Goodreads | Eric_W Welch (Forreston, IL)'s review of Three Cups of Deceit: How Greg Mortenson, Humanitarian Hero, Lost His Way:
Having enjoyed Krakauer’s work in the past, I picked up this Kindle single on spec. Turns out to be quite a read. Krakauer was an emotional and financial supporter of Greg Mortenson, the author of Three Cups of Tea: One Man's Mission to Promote Peace ... One School at a Time, the mountaineer who created a non-profit empire building schools in Pakistan ostensibly as a way to thwart the influence of the Taliban and Islamic revolutionary teaching. He became somewhat of a cult figure and was soon jetting around the country giving inspiring talks about his good works. Emphasis on *his* good works.
Krakauer, who had donated $75,000 to Mortenson’s foundation, the Central Asia Institute, became disenchanted as he heard more and more stories of misuse of funds by Mortenson and his lack of accountability. This single is the story of Mortenson and Krakauer’s investigation into the Foundation.
That story is interesting enough, but I have become intrigued by the thesis proposed by Jonathan Haidt in The Righteous Mind As it happens, I poked around the 60 Minutes website, seeking more information about the Mortenson case. In early April 2011, they broadcast a story detailing some of the allegations against Mortenson and his foundation. I didn’t watch the show, but I did read all 354 comments about the story on their website. Commenters were divided into two camps: those who had an emotional attachment to Mortenson and his good works and who accepted everything he said at face value; and the other, a very small minority (perhaps 10%), who were more interested in presenting evidence of Mortenson’s malfeasance, arguing that just doing “some” good was not enough to ignore facts related to his lack of accountability and problems with the CAI. Both sides would respond to each other but rarely listen to what the other was saying. It seemed to me a classic example of what Haidt saw in the dichotomy between emotional and rational ways of looking at issues. I won’t try to summarize Haidt’s book here but will save that for my review later. Nevertheless, it was disheartening to see how little communication surfaced in the comments between the two groups which consolidated based on their respective pre-conceptions.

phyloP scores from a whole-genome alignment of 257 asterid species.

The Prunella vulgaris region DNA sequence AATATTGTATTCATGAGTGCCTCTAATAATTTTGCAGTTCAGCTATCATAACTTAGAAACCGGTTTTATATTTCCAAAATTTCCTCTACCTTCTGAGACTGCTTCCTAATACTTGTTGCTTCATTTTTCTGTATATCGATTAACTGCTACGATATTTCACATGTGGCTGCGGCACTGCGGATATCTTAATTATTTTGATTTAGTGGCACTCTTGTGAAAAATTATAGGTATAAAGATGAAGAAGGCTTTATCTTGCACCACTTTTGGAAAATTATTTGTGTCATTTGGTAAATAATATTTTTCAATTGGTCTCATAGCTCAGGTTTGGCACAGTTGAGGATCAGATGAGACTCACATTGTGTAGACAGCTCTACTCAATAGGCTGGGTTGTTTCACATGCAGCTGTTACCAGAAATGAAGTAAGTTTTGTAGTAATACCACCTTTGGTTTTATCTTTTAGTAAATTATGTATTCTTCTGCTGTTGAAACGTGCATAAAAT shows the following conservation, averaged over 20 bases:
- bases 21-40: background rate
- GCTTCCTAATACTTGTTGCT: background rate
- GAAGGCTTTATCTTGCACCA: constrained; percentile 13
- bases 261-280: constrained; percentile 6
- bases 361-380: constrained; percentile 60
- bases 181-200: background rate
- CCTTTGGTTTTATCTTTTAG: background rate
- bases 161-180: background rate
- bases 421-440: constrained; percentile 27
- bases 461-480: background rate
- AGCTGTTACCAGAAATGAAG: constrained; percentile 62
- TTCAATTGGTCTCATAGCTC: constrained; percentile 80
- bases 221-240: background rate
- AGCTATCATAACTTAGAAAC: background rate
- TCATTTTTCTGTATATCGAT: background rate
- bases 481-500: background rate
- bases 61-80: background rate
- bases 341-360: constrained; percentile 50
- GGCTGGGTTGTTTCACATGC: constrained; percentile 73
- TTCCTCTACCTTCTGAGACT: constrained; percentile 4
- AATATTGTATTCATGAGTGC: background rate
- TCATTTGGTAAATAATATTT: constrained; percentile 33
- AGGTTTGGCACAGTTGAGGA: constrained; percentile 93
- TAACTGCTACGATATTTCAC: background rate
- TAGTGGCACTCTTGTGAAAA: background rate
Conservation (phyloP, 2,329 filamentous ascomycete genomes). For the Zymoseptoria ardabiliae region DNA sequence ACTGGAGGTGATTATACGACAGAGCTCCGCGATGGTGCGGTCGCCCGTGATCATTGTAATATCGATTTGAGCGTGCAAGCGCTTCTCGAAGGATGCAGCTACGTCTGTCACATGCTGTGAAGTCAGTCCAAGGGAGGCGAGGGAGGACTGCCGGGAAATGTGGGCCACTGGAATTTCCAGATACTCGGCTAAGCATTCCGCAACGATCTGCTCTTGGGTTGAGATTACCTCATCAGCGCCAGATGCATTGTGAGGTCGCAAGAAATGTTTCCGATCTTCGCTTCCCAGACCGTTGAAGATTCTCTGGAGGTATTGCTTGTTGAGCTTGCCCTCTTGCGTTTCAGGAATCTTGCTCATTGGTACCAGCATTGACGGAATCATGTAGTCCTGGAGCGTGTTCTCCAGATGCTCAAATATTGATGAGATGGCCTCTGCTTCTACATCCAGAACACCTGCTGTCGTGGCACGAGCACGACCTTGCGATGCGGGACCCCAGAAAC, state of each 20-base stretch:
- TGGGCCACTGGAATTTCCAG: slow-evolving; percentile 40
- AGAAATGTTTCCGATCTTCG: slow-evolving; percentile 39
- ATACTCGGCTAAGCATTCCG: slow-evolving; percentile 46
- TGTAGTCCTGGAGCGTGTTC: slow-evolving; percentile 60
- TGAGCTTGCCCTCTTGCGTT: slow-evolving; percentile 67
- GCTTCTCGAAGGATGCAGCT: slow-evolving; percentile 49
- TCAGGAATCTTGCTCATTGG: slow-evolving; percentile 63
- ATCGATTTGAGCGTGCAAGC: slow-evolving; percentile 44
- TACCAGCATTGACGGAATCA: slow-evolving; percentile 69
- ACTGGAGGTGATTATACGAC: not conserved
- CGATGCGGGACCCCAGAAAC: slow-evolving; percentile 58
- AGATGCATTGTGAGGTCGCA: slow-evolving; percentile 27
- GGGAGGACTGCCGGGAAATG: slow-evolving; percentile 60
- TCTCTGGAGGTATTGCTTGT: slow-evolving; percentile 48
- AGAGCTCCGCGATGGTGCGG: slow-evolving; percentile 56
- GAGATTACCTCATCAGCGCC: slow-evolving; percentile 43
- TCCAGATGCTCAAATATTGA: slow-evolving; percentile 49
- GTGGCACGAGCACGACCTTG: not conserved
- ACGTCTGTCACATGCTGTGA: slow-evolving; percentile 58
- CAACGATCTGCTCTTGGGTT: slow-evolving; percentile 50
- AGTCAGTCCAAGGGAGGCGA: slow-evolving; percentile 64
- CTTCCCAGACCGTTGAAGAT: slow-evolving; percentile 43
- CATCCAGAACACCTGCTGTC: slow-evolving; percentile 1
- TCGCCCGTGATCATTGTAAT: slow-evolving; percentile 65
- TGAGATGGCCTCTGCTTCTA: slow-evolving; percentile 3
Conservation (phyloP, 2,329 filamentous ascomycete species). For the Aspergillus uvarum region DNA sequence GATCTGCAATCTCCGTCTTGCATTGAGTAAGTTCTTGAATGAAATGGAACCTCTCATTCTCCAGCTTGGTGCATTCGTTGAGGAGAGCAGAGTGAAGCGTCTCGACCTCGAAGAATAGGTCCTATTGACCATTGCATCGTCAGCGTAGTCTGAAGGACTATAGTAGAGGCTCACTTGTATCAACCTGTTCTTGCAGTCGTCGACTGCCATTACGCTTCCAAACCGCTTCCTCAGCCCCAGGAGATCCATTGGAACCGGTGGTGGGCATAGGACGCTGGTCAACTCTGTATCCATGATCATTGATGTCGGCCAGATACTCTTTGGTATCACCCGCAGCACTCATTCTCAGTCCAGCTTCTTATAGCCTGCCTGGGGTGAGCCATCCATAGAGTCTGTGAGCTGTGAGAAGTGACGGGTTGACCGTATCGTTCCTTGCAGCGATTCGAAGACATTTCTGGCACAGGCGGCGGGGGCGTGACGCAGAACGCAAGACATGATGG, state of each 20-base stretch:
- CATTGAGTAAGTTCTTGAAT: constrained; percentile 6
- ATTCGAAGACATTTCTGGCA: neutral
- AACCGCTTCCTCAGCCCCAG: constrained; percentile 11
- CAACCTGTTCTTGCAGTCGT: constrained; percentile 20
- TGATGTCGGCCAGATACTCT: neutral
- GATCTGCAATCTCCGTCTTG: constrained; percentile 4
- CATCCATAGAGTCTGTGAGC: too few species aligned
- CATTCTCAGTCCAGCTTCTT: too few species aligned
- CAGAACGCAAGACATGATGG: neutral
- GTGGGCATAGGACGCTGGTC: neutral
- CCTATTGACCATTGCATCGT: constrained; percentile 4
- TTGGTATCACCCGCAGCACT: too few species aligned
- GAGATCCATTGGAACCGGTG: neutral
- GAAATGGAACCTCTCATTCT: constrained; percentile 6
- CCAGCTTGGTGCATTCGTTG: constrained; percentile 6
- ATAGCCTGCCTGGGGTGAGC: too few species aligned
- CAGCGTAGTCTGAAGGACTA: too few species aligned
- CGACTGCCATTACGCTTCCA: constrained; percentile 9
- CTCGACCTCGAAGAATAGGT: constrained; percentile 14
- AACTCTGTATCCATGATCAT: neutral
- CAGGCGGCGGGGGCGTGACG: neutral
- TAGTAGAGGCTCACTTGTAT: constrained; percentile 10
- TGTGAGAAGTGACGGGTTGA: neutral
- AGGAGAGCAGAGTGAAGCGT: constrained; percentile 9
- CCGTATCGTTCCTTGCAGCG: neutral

A good friend and I discussed this with regard to the Wisconsin recall election, Andy unable to understand why so many union members were voting for Walker, totally against their economic interests, and I trying to apply Haidt noting that it represented a difference in prioritizing values. If, for example, you believe that supporting authority and that same-sex marriage is an abomination, your view of the world will be less influenced by the economic interests valued more highly by other groups. (That’s presented perhaps a little simplistically, but I think you’ll get the idea.
Since Krakauer’s little essay appeared (by the way, I love Kindle shorts) Mortenson has settled for more than a $million with the Montana Attorney General (he was charged, among other things, with using CAI funds for personal expenses and the IRS was after him also for not declaring those as income.) The CharityWatch organization (American Institute of Philanthropy) has also published several articles detailing the CAI’s malfeasance.
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